University of Nebraska, US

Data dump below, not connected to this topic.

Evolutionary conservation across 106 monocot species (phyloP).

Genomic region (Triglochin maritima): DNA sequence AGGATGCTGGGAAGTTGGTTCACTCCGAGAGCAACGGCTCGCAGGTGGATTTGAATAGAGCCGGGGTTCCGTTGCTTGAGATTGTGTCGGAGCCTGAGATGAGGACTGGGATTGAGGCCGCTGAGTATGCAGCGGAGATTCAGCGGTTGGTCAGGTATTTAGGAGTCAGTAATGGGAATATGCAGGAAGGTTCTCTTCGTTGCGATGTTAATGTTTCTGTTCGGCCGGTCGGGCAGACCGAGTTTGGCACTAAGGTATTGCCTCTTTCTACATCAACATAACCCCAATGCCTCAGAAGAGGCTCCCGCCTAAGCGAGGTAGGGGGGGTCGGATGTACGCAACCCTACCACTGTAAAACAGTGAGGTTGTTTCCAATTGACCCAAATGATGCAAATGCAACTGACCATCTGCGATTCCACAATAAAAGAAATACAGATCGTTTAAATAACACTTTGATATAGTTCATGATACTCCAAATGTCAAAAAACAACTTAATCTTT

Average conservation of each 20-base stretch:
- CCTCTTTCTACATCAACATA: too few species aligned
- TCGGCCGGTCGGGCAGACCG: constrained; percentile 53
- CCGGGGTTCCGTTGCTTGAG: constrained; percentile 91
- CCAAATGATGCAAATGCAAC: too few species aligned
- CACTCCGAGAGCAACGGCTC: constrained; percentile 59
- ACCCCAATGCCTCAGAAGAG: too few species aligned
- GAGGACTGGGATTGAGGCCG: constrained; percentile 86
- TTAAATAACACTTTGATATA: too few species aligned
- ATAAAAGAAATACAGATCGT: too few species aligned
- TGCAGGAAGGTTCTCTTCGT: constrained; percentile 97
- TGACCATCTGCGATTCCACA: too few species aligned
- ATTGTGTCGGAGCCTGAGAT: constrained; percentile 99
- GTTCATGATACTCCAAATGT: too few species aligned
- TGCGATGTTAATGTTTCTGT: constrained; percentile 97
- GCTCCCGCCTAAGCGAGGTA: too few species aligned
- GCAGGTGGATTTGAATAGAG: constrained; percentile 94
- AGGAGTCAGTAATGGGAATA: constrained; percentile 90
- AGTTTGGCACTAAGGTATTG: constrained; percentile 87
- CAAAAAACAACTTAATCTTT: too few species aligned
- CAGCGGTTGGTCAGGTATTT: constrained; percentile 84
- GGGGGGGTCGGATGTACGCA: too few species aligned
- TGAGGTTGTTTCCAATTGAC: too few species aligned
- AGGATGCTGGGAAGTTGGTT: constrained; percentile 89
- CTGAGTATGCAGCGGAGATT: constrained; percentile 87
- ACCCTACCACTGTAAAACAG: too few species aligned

Dr. Matthew Rizzo is Chair of the Department of Neurological Sciences, Chief Physician for Neurological Services, Director of the Mind & Brain Health Initiative at the University of Nebraska Medical Center, and Director of the US National Institutes of Health funded Great Plains IDeA Clinical and Translational Research network. Dr. Rizzo has mentored many faculty and students who have established successful careers in science and medicine. Relevant service includes the US National Academy of Sciences Board on Human-Systems Integration, US FDA Panel for PNS and CNS Drugs, FMCSA Medical Advisory Committee (appointed by US Secretary of Transportation), and Chair of the Board of Directors of the American Brain Coalition. Dr. Rizzo has advised the US Army, AAN, AMA, and several US and international states on translational neuroscience and neuroegonomics research and evidence-based strategies for evaluating and supporting vulnerable operators. He has led efforts to improve and disseminate better simulation tools and practices and has helped pioneer successive generations of tools for naturalistic behavioral research in aging, cognitive impairments, and medical disorders in at-risk individuals. His team’s advancements in quantifying driver behavior from in-vehicle systems (“Black Boxes”) and wearable sensors, and strategic analytic pipelines using statistical and machine learning approaches, are directly relevant to meeting this challenge. A current focus of this silo-spanning “brain-in the wild” work is using sensors in a person’s own vehicle and devices as a passive-detection system for flagging age- and disease-related aberrant behavior and physiology (“digital biomarkers”) that may signal early warning signs of functional decline or incipient disease, such as Alzheimer’s. Passive monitoring of real-world physiology and behavior to predict clinical status in the moment, progression over time, and response to treatment, promotes global goals for early treatment and timely interventions to prevent disease progression in preclinical stages, and advance broader community access to healthcare.